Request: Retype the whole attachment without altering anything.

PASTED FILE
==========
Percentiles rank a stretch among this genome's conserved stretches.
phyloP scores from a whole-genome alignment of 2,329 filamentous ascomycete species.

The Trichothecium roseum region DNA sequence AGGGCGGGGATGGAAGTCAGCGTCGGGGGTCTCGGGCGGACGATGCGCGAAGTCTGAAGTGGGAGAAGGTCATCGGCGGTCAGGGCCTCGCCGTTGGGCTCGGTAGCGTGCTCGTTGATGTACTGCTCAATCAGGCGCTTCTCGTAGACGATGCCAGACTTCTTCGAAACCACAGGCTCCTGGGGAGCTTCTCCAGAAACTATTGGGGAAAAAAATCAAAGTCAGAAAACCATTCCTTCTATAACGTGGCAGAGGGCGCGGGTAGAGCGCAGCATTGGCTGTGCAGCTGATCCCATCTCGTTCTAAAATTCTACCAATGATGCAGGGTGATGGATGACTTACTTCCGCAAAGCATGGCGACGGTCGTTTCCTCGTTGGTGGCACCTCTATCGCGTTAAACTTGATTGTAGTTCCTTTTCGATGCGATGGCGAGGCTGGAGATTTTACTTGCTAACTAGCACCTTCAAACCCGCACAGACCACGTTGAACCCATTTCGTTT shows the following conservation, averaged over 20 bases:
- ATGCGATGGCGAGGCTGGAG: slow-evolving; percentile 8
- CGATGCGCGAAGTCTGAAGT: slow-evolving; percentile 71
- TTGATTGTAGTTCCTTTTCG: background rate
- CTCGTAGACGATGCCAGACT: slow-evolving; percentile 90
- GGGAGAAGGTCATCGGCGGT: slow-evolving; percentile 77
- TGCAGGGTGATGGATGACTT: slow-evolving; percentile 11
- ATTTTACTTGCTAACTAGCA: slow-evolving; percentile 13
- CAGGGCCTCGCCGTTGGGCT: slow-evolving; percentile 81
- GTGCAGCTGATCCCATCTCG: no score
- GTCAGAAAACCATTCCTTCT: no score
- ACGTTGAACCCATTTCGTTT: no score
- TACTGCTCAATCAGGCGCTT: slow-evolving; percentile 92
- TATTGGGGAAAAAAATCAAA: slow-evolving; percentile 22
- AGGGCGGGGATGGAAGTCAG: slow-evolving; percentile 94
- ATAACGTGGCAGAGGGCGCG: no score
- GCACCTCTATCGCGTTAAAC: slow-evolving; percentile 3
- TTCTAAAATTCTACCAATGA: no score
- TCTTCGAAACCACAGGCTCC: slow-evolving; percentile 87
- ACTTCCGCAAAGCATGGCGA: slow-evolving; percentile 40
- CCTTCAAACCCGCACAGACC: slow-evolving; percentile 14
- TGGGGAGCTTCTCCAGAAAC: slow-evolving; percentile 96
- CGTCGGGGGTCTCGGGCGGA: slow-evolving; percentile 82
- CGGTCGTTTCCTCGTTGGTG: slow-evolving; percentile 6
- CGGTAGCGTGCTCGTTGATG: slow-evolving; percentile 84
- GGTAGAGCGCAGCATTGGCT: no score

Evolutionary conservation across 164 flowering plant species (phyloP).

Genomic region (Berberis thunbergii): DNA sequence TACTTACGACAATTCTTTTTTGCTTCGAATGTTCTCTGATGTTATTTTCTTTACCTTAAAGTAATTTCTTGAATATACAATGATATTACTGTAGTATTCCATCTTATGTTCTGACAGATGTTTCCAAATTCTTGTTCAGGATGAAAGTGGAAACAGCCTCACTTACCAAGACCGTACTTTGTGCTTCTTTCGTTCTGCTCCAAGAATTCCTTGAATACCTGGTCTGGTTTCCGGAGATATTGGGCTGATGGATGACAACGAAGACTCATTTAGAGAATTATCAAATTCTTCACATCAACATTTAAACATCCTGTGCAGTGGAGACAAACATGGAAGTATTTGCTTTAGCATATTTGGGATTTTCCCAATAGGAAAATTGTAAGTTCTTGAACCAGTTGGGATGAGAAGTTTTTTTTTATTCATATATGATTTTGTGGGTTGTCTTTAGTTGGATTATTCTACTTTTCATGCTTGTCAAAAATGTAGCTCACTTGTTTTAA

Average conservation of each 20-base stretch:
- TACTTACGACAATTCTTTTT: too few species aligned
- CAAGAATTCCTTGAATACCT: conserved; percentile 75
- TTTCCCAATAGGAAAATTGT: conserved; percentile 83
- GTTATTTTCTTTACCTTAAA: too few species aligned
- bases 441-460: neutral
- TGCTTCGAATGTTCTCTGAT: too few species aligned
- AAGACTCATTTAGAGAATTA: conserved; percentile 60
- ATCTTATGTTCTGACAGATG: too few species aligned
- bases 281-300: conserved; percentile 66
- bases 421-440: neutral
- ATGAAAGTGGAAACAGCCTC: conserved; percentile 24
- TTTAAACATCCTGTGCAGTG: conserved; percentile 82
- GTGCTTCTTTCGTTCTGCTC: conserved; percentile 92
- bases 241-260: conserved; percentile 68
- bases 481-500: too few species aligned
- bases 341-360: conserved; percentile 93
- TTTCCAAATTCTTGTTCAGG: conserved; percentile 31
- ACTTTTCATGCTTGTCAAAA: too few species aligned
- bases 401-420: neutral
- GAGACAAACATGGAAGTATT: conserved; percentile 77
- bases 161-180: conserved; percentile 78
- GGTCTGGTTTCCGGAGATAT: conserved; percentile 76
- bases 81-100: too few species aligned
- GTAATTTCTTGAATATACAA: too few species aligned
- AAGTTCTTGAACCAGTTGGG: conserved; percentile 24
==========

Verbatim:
Percentiles rank a stretch among this genome's conserved stretches.
phyloP scores from a whole-genome alignment of 2,329 filamentous ascomycete species.

The Trichothecium roseum region DNA sequence AGGGCGGGGATGGAAGTCAGCGTCGGGGGTCTCGGGCGGACGATGCGCGAAGTCTGAAGTGGGAGAAGGTCATCGGCGGTCAGGGCCTCGCCGTTGGGCTCGGTAGCGTGCTCGTTGATGTACTGCTCAATCAGGCGCTTCTCGTAGACGATGCCAGACTTCTTCGAAACCACAGGCTCCTGGGGAGCTTCTCCAGAAACTATTGGGGAAAAAAATCAAAGTCAGAAAACCATTCCTTCTATAACGTGGCAGAGGGCGCGGGTAGAGCGCAGCATTGGCTGTGCAGCTGATCCCATCTCGTTCTAAAATTCTACCAATGATGCAGGGTGATGGATGACTTACTTCCGCAAAGCATGGCGACGGTCGTTTCCTCGTTGGTGGCACCTCTATCGCGTTAAACTTGATTGTAGTTCCTTTTCGATGCGATGGCGAGGCTGGAGATTTTACTTGCTAACTAGCACCTTCAAACCCGCACAGACCACGTTGAACCCATTTCGTTT shows the following conservation, averaged over 20 bases:
- ATGCGATGGCGAGGCTGGAG: slow-evolving; percentile 8
- CGATGCGCGAAGTCTGAAGT: slow-evolving; percentile 71
- TTGATTGTAGTTCCTTTTCG: background rate
- CTCGTAGACGATGCCAGACT: slow-evolving; percentile 90
- GGGAGAAGGTCATCGGCGGT: slow-evolving; percentile 77
- TGCAGGGTGATGGATGACTT: slow-evolving; percentile 11
- ATTTTACTTGCTAACTAGCA: slow-evolving; percentile 13
- CAGGGCCTCGCCGTTGGGCT: slow-evolving; percentile 81
- GTGCAGCTGATCCCATCTCG: no score
- GTCAGAAAACCATTCCTTCT: no score
- ACGTTGAACCCATTTCGTTT: no score
- TACTGCTCAATCAGGCGCTT: slow-evolving; percentile 92
- TATTGGGGAAAAAAATCAAA: slow-evolving; percentile 22
- AGGGCGGGGATGGAAGTCAG: slow-evolving; percentile 94
- ATAACGTGGCAGAGGGCGCG: no score
- GCACCTCTATCGCGTTAAAC: slow-evolving; percentile 3
- TTCTAAAATTCTACCAATGA: no score
- TCTTCGAAACCACAGGCTCC: slow-evolving; percentile 87
- ACTTCCGCAAAGCATGGCGA: slow-evolving; percentile 40
- CCTTCAAACCCGCACAGACC: slow-evolving; percentile 14
- TGGGGAGCTTCTCCAGAAAC: slow-evolving; percentile 96
- CGTCGGGGGTCTCGGGCGGA: slow-evolving; percentile 82
- CGGTCGTTTCCTCGTTGGTG: slow-evolving; percentile 6
- CGGTAGCGTGCTCGTTGATG: slow-evolving; percentile 84
- GGTAGAGCGCAGCATTGGCT: no score

Evolutionary conservation across 164 flowering plant species (phyloP).

Genomic region (Berberis thunbergii): DNA sequence TACTTACGACAATTCTTTTTTGCTTCGAATGTTCTCTGATGTTATTTTCTTTACCTTAAAGTAATTTCTTGAATATACAATGATATTACTGTAGTATTCCATCTTATGTTCTGACAGATGTTTCCAAATTCTTGTTCAGGATGAAAGTGGAAACAGCCTCACTTACCAAGACCGTACTTTGTGCTTCTTTCGTTCTGCTCCAAGAATTCCTTGAATACCTGGTCTGGTTTCCGGAGATATTGGGCTGATGGATGACAACGAAGACTCATTTAGAGAATTATCAAATTCTTCACATCAACATTTAAACATCCTGTGCAGTGGAGACAAACATGGAAGTATTTGCTTTAGCATATTTGGGATTTTCCCAATAGGAAAATTGTAAGTTCTTGAACCAGTTGGGATGAGAAGTTTTTTTTTATTCATATATGATTTTGTGGGTTGTCTTTAGTTGGATTATTCTACTTTTCATGCTTGTCAAAAATGTAGCTCACTTGTTTTAA

Average conservation of each 20-base stretch:
- TACTTACGACAATTCTTTTT: too few species aligned
- CAAGAATTCCTTGAATACCT: conserved; percentile 75
- TTTCCCAATAGGAAAATTGT: conserved; percentile 83
- GTTATTTTCTTTACCTTAAA: too few species aligned
- bases 441-460: neutral
- TGCTTCGAATGTTCTCTGAT: too few species aligned
- AAGACTCATTTAGAGAATTA: conserved; percentile 60
- ATCTTATGTTCTGACAGATG: too few species aligned
- bases 281-300: conserved; percentile 66
- bases 421-440: neutral
- ATGAAAGTGGAAACAGCCTC: conserved; percentile 24
- TTTAAACATCCTGTGCAGTG: conserved; percentile 82
- GTGCTTCTTTCGTTCTGCTC: conserved; percentile 92
- bases 241-260: conserved; percentile 68
- bases 481-500: too few species aligned
- bases 341-360: conserved; percentile 93
- TTTCCAAATTCTTGTTCAGG: conserved; percentile 31
- ACTTTTCATGCTTGTCAAAA: too few species aligned
- bases 401-420: neutral
- GAGACAAACATGGAAGTATT: conserved; percentile 77
- bases 161-180: conserved; percentile 78
- GGTCTGGTTTCCGGAGATAT: conserved; percentile 76
- bases 81-100: too few species aligned
- GTAATTTCTTGAATATACAA: too few species aligned
- AAGTTCTTGAACCAGTTGGG: conserved; percentile 24